Gearing up | New futures contracts based on Canadian dollars, multiple delivery points
Brad Vannan knew there was widespread interest in a durum futures contract when a major Italian buyer came to see him as soon as the ICE Canada Futures exchange announced its plans.
“I never expected that,” he said.
His phone has been ringing with calls from around the world ever since ICE Canada verified that it was going to launch spring wheat, durum and barley futures contracts now that the Canadian Wheat Board is about to lose its monopoly.
The three contracts began trading Jan. 23, and hopes have been raised that the world will finally have a durum futures contract, that a world-price-relevant Canadian spring wheat contract can be maintained and that barley futures will provide a true world price for the crop.
Many think that the federal government has removed the greatest impediment to working contracts by eliminating the CWB monopoly.
However, few new futures contract launches are successful.
Vannan has a formidable task convincing farmers, grain companies and grain buyers that ICE’s new contracts are viable and better than existing alternatives.
He has two key selling points:
- the success of the existing canola futures contract, which is doing booming business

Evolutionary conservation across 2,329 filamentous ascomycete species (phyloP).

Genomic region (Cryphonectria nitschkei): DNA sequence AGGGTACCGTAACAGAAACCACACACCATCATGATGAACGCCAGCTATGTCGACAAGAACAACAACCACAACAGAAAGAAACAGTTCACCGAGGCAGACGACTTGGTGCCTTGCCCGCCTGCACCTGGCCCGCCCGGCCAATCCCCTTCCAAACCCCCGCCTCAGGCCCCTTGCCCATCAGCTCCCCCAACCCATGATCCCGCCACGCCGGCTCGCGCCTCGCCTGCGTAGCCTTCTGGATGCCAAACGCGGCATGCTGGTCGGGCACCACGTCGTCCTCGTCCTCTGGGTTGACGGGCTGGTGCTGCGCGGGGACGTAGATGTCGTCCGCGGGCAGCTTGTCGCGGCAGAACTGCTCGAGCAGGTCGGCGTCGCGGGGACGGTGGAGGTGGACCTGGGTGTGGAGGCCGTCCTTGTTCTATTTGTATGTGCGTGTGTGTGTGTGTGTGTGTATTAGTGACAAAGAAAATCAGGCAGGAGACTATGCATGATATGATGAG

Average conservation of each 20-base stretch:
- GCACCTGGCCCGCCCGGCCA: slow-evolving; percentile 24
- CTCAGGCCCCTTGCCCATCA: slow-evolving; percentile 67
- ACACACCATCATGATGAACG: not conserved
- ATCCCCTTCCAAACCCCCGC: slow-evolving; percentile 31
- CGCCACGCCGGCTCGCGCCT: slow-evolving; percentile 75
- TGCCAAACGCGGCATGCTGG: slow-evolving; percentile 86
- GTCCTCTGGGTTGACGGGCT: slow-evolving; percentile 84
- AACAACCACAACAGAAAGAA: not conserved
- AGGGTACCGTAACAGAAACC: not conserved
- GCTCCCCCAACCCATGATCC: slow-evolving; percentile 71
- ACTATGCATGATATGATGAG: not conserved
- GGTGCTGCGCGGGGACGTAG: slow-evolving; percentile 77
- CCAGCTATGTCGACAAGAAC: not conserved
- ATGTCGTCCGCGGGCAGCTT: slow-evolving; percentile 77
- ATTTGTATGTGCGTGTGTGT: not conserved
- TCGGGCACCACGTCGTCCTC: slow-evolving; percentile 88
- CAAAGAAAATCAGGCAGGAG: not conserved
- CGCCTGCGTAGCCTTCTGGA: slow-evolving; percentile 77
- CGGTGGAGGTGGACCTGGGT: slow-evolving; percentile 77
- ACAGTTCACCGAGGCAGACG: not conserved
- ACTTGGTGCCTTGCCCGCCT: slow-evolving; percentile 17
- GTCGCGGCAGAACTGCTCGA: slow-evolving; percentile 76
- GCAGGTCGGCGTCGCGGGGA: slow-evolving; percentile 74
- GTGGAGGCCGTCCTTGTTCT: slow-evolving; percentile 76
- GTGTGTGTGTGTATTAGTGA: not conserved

- the customized relevance of the three new contracts’ specifications and delivery points to provide a truly representative price of grain crops.
He said the new contracts are not a duplication of the three North American wheat futures contracts.
“You don’t want to be another one of the same. You want some differentiation.”
Vannan said the new contracts are based on the Canadian dollar and use multiple prairie grain elevator delivery points.
The U.S. wheat contracts in Chicago, Kansas City and Minne-apolis are based on the U.S. dollar and have few delivery points, mostly at export port facilities.
Vannan said it wasn’t a hard decision to go with Canadian dollars, even though it might be harder for foreign speculators and Canadian grain companies to use.
“It’s better for the price to be in Canadian dollars because it’s better for the farmers,” said Vannan.
“Exporters are very adept at hedging currencies. Speculators do this all the time. But it’d be a wrinkle some farmers might not want to deal with.”
He was surprised to find that most speculators also prefer a contract in Canadian dollars because it allows them to play on their commodity outlooks and the currency market. With most contracts in U.S. dollars, a Canadian contract could move differently when there is currency volatility.
The delivery points are at locations across the Prairies, with the par point generally being in central Saskatchewan, and discount and premium zones to the east and west, depending on the crop and the location of the main market.
This echoes the structure of the canola contract, which means it should be familiar to farmers.
However, it is radically different from most contracts, which are based on port delivery.